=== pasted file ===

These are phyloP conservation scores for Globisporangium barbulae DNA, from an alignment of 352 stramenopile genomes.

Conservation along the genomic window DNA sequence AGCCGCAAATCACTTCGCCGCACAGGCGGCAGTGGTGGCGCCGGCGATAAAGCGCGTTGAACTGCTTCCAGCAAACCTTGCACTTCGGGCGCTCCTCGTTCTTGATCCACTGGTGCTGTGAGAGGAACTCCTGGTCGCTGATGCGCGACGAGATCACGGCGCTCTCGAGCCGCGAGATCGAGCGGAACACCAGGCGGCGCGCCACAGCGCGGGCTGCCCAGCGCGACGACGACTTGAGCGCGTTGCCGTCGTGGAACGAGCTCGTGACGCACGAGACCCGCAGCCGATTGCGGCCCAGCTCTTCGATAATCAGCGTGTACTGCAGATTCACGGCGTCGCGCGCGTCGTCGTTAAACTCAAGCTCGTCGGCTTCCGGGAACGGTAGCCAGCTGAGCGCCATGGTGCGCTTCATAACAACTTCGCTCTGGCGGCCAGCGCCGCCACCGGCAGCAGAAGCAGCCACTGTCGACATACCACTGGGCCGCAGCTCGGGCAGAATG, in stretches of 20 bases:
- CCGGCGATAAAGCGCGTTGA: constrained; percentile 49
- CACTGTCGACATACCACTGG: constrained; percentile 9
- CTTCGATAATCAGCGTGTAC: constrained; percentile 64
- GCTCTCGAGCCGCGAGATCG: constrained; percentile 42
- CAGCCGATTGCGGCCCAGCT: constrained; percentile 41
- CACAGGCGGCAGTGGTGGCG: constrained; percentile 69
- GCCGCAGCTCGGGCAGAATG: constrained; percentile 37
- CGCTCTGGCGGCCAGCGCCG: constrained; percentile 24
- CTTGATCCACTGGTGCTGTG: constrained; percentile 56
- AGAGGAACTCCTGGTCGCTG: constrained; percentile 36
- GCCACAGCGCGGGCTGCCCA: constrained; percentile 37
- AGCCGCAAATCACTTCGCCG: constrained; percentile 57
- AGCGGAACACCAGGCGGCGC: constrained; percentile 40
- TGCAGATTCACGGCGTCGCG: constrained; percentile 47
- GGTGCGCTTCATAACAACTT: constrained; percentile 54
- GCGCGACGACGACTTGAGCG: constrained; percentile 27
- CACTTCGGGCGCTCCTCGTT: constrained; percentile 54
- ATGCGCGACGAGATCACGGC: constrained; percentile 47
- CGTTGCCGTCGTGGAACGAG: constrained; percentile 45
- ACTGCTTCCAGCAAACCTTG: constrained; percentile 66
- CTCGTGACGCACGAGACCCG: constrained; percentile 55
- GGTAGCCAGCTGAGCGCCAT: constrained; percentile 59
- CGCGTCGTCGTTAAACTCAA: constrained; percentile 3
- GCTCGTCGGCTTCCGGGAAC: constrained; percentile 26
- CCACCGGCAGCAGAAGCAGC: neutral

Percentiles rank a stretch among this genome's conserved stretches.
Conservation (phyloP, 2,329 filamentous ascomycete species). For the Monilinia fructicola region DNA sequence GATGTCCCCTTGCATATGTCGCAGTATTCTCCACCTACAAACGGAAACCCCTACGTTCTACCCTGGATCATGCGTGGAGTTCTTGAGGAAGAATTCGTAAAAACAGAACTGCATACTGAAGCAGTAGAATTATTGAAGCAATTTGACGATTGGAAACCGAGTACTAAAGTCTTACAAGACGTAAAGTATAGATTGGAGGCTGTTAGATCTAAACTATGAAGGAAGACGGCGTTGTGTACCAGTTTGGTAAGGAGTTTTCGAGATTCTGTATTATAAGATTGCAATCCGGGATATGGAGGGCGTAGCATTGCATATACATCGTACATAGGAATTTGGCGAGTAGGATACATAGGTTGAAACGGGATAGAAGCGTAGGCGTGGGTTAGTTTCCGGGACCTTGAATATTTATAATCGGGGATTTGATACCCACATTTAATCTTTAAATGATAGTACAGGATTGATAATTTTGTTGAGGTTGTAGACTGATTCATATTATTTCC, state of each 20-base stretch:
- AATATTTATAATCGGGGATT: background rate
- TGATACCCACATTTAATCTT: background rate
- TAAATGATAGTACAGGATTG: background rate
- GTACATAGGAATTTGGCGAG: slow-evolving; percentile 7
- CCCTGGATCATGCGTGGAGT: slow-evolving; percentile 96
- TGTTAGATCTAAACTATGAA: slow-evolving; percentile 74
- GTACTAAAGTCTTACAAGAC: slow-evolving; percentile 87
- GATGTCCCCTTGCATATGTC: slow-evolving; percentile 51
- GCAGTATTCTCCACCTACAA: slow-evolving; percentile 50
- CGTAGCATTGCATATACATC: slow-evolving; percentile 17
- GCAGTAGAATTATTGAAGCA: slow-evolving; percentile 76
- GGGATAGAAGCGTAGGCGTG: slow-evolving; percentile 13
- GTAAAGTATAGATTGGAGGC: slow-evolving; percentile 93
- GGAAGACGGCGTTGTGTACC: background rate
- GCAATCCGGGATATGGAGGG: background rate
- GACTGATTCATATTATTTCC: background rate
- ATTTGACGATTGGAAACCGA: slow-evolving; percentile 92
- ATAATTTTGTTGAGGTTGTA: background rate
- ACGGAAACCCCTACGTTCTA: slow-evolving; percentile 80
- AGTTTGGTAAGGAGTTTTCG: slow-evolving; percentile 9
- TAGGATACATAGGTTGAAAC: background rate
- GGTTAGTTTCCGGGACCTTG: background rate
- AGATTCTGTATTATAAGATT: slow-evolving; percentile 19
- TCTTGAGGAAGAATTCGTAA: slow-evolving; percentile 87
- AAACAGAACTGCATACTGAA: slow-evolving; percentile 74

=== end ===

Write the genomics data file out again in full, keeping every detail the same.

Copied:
These are phyloP conservation scores for Globisporangium barbulae DNA, from an alignment of 352 stramenopile genomes.

Conservation along the genomic window DNA sequence AGCCGCAAATCACTTCGCCGCACAGGCGGCAGTGGTGGCGCCGGCGATAAAGCGCGTTGAACTGCTTCCAGCAAACCTTGCACTTCGGGCGCTCCTCGTTCTTGATCCACTGGTGCTGTGAGAGGAACTCCTGGTCGCTGATGCGCGACGAGATCACGGCGCTCTCGAGCCGCGAGATCGAGCGGAACACCAGGCGGCGCGCCACAGCGCGGGCTGCCCAGCGCGACGACGACTTGAGCGCGTTGCCGTCGTGGAACGAGCTCGTGACGCACGAGACCCGCAGCCGATTGCGGCCCAGCTCTTCGATAATCAGCGTGTACTGCAGATTCACGGCGTCGCGCGCGTCGTCGTTAAACTCAAGCTCGTCGGCTTCCGGGAACGGTAGCCAGCTGAGCGCCATGGTGCGCTTCATAACAACTTCGCTCTGGCGGCCAGCGCCGCCACCGGCAGCAGAAGCAGCCACTGTCGACATACCACTGGGCCGCAGCTCGGGCAGAATG, in stretches of 20 bases:
- CCGGCGATAAAGCGCGTTGA: constrained; percentile 49
- CACTGTCGACATACCACTGG: constrained; percentile 9
- CTTCGATAATCAGCGTGTAC: constrained; percentile 64
- GCTCTCGAGCCGCGAGATCG: constrained; percentile 42
- CAGCCGATTGCGGCCCAGCT: constrained; percentile 41
- CACAGGCGGCAGTGGTGGCG: constrained; percentile 69
- GCCGCAGCTCGGGCAGAATG: constrained; percentile 37
- CGCTCTGGCGGCCAGCGCCG: constrained; percentile 24
- CTTGATCCACTGGTGCTGTG: constrained; percentile 56
- AGAGGAACTCCTGGTCGCTG: constrained; percentile 36
- GCCACAGCGCGGGCTGCCCA: constrained; percentile 37
- AGCCGCAAATCACTTCGCCG: constrained; percentile 57
- AGCGGAACACCAGGCGGCGC: constrained; percentile 40
- TGCAGATTCACGGCGTCGCG: constrained; percentile 47
- GGTGCGCTTCATAACAACTT: constrained; percentile 54
- GCGCGACGACGACTTGAGCG: constrained; percentile 27
- CACTTCGGGCGCTCCTCGTT: constrained; percentile 54
- ATGCGCGACGAGATCACGGC: constrained; percentile 47
- CGTTGCCGTCGTGGAACGAG: constrained; percentile 45
- ACTGCTTCCAGCAAACCTTG: constrained; percentile 66
- CTCGTGACGCACGAGACCCG: constrained; percentile 55
- GGTAGCCAGCTGAGCGCCAT: constrained; percentile 59
- CGCGTCGTCGTTAAACTCAA: constrained; percentile 3
- GCTCGTCGGCTTCCGGGAAC: constrained; percentile 26
- CCACCGGCAGCAGAAGCAGC: neutral

Percentiles rank a stretch among this genome's conserved stretches.
Conservation (phyloP, 2,329 filamentous ascomycete species). For the Monilinia fructicola region DNA sequence GATGTCCCCTTGCATATGTCGCAGTATTCTCCACCTACAAACGGAAACCCCTACGTTCTACCCTGGATCATGCGTGGAGTTCTTGAGGAAGAATTCGTAAAAACAGAACTGCATACTGAAGCAGTAGAATTATTGAAGCAATTTGACGATTGGAAACCGAGTACTAAAGTCTTACAAGACGTAAAGTATAGATTGGAGGCTGTTAGATCTAAACTATGAAGGAAGACGGCGTTGTGTACCAGTTTGGTAAGGAGTTTTCGAGATTCTGTATTATAAGATTGCAATCCGGGATATGGAGGGCGTAGCATTGCATATACATCGTACATAGGAATTTGGCGAGTAGGATACATAGGTTGAAACGGGATAGAAGCGTAGGCGTGGGTTAGTTTCCGGGACCTTGAATATTTATAATCGGGGATTTGATACCCACATTTAATCTTTAAATGATAGTACAGGATTGATAATTTTGTTGAGGTTGTAGACTGATTCATATTATTTCC, state of each 20-base stretch:
- AATATTTATAATCGGGGATT: background rate
- TGATACCCACATTTAATCTT: background rate
- TAAATGATAGTACAGGATTG: background rate
- GTACATAGGAATTTGGCGAG: slow-evolving; percentile 7
- CCCTGGATCATGCGTGGAGT: slow-evolving; percentile 96
- TGTTAGATCTAAACTATGAA: slow-evolving; percentile 74
- GTACTAAAGTCTTACAAGAC: slow-evolving; percentile 87
- GATGTCCCCTTGCATATGTC: slow-evolving; percentile 51
- GCAGTATTCTCCACCTACAA: slow-evolving; percentile 50
- CGTAGCATTGCATATACATC: slow-evolving; percentile 17
- GCAGTAGAATTATTGAAGCA: slow-evolving; percentile 76
- GGGATAGAAGCGTAGGCGTG: slow-evolving; percentile 13
- GTAAAGTATAGATTGGAGGC: slow-evolving; percentile 93
- GGAAGACGGCGTTGTGTACC: background rate
- GCAATCCGGGATATGGAGGG: background rate
- GACTGATTCATATTATTTCC: background rate
- ATTTGACGATTGGAAACCGA: slow-evolving; percentile 92
- ATAATTTTGTTGAGGTTGTA: background rate
- ACGGAAACCCCTACGTTCTA: slow-evolving; percentile 80
- AGTTTGGTAAGGAGTTTTCG: slow-evolving; percentile 9
- TAGGATACATAGGTTGAAAC: background rate
- GGTTAGTTTCCGGGACCTTG: background rate
- AGATTCTGTATTATAAGATT: slow-evolving; percentile 19
- TCTTGAGGAAGAATTCGTAA: slow-evolving; percentile 87
- AAACAGAACTGCATACTGAA: slow-evolving; percentile 74